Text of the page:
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Can machine applique be used for quilting?

Block created with invisible machine applique

Block created with invisible machine applique

Can you machine applique a quilt with the batting attached?


It will depend on your tastes, expectations, skill and size/bulkiness of your quilt sandwich.

Satin Stitching

When satin stitching, because there's so much thread forced into small areas, I typically like to use a tearaway stabilizer to support the stitching to keep it from bunching up or curling under.

I also tend to reduce the needle tension just a bit so that I'm sure that the needle thread is pulled a little bit to the back. Add to that I use a lighter weight bobbin thread. With all those things going on, the back isn't terribly 'pretty' and I wouldn't want that showing on the back of my quilt.

So in my mind, satin stitch machine applique isn't a good candidate for stitching shapes directly onto the quilt sandwich.

Invisible Machine Applique

I've got an invisible machine applique technique on the website that I love! If you click on that link and follow through the pages you'll be taken through an entire example of how to do it. (The block at the top of this page was created with this technique.)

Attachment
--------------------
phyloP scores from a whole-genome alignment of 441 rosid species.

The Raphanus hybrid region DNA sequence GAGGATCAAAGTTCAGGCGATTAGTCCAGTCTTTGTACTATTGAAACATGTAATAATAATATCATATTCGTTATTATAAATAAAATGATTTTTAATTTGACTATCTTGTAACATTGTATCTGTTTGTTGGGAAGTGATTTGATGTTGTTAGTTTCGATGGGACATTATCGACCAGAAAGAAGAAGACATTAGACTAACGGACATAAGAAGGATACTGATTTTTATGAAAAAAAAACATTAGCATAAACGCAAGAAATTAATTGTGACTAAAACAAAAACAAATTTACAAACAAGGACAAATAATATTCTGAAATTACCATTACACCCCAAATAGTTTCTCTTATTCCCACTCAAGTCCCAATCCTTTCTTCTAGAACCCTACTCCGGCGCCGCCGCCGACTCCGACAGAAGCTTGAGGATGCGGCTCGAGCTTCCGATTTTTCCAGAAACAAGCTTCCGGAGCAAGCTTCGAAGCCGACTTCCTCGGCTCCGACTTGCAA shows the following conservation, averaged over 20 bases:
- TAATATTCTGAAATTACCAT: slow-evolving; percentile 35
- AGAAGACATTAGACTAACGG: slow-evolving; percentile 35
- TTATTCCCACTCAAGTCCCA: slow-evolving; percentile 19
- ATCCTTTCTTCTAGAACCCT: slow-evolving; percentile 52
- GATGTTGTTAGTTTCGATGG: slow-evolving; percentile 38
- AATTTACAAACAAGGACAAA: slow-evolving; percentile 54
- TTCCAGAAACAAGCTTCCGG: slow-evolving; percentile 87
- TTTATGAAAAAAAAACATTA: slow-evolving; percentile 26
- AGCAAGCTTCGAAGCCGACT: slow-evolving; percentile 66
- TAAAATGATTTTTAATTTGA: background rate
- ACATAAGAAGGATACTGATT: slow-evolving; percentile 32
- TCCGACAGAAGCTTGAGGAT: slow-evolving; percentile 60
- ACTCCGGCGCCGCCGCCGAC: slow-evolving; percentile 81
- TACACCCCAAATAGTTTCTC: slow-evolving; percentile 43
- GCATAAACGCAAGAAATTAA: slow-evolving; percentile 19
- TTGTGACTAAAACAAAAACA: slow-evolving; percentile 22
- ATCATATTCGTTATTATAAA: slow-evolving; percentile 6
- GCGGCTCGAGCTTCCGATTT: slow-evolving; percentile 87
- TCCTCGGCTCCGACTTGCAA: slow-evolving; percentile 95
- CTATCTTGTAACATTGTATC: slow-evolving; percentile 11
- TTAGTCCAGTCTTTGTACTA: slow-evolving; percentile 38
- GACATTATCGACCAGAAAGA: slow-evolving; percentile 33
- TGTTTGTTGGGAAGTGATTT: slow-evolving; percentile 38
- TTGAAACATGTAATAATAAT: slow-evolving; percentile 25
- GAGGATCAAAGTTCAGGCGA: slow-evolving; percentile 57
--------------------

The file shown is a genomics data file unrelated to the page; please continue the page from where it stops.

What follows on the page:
Because the zig zag is so small, either a 1.0 stitch length and 1.0 stitch width...or my personal preference of a 1.0 stitch length and a 0.5 stitch width...the back of the stitch looks almost like a straight line--at least straight enough for machine quilting!

It comes down to the size of the quilt sandwich...

If it is all crumpled up to fit it under the needle, it'll be hard to keep your applique shape flat enough while stitching it to the quilt to do a reliably good job.

However, if the quilt is small enough, your applique stitches will function as the quilting around the applique shapes.

For an applique shape made from many pieces (I'm thinking like a flower with many petals) I would create the whole flower separately from the quilt, probably 'building' it on a piece of stabilizer.

When you stitch it to the quilt, you essentially 'outline quilt' the shape. You can go back in and add quilting, but you won't be doing a lot of starting and stopping for the individual pieces...that would look messy on the back.

I hope this has given you the needed advice to decide how you want to proceed. Let me know if you have other questions and I'll do my best to help.

Readers, what do you think? We'd love to hear about your results. Please share with the link below. Thank you.

Good question!


Julie Baird

PS I do apologize for the lateness of my reply to you. Yours was one of over 100 questions that mysteriously appeared in my dashboard. There was a problem with my hosting company which--fingers crossed--seems to have been fixed.

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